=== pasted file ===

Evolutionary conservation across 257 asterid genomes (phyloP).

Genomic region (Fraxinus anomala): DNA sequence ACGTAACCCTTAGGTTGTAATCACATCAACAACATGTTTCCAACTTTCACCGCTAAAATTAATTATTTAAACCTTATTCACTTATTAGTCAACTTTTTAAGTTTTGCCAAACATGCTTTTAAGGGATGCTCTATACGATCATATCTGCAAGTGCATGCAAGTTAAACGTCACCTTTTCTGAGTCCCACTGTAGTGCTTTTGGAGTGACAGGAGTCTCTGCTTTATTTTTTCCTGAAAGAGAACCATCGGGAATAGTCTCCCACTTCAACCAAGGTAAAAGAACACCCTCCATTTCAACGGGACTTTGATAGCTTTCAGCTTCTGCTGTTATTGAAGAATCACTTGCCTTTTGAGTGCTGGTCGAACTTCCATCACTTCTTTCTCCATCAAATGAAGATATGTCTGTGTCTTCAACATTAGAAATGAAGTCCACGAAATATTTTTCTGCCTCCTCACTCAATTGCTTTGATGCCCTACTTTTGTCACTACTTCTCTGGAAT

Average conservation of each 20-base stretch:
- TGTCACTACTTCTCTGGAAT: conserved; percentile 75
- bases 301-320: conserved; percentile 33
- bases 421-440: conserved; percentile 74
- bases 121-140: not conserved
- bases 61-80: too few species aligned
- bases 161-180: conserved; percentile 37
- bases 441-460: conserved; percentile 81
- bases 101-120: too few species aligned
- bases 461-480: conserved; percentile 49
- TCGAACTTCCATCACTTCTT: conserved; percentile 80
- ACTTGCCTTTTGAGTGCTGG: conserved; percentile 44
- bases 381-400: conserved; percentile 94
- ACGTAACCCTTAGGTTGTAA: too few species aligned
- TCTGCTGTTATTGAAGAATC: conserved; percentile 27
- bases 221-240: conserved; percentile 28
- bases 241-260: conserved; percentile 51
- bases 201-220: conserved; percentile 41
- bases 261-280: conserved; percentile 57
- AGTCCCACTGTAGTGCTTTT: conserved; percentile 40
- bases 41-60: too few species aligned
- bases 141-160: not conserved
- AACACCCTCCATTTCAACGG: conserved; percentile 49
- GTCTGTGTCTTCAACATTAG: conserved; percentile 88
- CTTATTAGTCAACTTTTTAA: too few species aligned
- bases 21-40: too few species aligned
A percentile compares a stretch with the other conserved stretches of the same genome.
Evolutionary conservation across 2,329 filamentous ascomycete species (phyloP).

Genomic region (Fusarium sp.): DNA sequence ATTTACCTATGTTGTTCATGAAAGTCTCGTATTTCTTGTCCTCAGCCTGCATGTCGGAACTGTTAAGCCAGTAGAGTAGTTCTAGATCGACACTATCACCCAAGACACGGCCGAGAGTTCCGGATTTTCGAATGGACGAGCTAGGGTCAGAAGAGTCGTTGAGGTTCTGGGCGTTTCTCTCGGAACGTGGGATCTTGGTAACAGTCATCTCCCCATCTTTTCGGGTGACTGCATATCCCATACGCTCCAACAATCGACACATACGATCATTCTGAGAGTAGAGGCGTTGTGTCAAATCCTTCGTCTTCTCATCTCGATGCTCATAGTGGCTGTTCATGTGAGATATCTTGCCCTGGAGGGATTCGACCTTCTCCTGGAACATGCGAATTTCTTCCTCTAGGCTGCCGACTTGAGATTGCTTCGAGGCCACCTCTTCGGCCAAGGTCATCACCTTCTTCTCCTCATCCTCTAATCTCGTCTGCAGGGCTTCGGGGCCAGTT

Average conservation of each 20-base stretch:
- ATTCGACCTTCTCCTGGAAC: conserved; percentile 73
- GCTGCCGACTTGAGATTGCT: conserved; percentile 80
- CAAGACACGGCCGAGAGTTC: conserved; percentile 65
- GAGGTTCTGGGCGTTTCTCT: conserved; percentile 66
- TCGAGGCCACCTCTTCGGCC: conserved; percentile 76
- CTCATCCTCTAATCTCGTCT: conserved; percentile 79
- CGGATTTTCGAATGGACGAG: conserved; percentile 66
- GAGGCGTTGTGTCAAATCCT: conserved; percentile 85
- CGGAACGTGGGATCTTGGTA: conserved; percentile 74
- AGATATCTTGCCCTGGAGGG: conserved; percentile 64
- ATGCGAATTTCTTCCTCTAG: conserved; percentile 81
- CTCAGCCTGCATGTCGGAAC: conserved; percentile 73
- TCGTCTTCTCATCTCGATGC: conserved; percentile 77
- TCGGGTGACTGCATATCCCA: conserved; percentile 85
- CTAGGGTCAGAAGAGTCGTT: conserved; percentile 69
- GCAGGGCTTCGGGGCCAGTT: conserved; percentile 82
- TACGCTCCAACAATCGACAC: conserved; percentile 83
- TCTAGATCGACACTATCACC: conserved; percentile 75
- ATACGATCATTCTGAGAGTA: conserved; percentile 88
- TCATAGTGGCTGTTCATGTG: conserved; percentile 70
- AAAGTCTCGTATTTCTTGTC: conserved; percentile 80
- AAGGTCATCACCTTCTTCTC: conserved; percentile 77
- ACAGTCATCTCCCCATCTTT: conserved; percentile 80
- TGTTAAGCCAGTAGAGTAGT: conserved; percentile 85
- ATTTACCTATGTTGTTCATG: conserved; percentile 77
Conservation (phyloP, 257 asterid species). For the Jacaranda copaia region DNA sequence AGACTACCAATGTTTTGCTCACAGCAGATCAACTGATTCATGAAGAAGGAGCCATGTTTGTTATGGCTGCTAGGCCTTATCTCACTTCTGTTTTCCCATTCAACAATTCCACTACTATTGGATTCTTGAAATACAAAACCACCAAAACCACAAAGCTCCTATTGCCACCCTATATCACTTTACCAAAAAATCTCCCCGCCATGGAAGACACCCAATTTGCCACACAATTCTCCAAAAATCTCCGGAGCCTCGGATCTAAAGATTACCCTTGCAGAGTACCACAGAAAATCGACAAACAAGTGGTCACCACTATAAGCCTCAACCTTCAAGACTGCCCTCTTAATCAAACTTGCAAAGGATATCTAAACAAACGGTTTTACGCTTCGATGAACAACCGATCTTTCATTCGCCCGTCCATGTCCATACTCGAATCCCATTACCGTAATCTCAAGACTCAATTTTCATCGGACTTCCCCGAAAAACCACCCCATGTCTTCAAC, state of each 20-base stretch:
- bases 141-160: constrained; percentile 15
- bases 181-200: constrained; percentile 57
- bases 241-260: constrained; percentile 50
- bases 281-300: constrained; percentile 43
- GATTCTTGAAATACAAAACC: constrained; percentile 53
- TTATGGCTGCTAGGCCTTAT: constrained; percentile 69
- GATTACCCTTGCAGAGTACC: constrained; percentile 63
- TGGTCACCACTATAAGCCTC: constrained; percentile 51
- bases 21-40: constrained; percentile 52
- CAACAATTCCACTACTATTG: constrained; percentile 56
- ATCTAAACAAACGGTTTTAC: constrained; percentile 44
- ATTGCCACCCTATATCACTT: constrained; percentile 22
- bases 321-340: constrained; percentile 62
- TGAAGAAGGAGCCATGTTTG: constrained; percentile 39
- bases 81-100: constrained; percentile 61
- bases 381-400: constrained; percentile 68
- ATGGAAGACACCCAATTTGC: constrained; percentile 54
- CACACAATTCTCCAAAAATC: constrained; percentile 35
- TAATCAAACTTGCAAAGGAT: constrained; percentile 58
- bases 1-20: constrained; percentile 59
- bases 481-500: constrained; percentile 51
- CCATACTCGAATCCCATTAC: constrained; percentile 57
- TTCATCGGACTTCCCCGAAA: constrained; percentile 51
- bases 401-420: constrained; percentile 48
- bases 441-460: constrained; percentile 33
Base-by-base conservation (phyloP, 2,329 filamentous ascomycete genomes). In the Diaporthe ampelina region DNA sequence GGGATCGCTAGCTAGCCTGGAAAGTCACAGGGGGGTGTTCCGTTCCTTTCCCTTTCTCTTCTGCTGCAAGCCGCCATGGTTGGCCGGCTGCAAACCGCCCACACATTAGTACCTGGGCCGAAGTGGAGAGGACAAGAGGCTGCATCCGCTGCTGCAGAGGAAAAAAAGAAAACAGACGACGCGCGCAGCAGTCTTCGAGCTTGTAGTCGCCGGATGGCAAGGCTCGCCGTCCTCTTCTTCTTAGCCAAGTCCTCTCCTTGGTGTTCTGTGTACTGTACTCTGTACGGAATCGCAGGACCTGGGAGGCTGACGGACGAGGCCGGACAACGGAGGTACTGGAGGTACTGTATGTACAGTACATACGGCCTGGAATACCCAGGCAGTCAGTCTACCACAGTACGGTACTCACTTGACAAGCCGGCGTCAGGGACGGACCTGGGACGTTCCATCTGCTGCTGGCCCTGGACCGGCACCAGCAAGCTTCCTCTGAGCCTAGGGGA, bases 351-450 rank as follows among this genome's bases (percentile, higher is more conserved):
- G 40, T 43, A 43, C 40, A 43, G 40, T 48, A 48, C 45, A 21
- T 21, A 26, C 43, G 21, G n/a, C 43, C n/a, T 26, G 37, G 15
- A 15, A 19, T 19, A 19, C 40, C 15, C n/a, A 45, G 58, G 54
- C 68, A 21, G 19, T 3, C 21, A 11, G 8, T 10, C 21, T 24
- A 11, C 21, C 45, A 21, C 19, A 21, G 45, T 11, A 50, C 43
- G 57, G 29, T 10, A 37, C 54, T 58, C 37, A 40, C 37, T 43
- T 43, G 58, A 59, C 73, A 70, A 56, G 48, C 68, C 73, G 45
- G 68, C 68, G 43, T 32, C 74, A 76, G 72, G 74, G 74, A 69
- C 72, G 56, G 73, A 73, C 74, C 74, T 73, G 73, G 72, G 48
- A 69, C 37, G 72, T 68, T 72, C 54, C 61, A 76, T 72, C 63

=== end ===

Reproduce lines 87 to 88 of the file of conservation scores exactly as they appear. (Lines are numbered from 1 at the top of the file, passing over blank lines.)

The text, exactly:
- A 15, A 19, T 19, A 19, C 40, C 15, C n/a, A 45, G 58, G 54
- C 68, A 21, G 19, T 3, C 21, A 11, G 8, T 10, C 21, T 24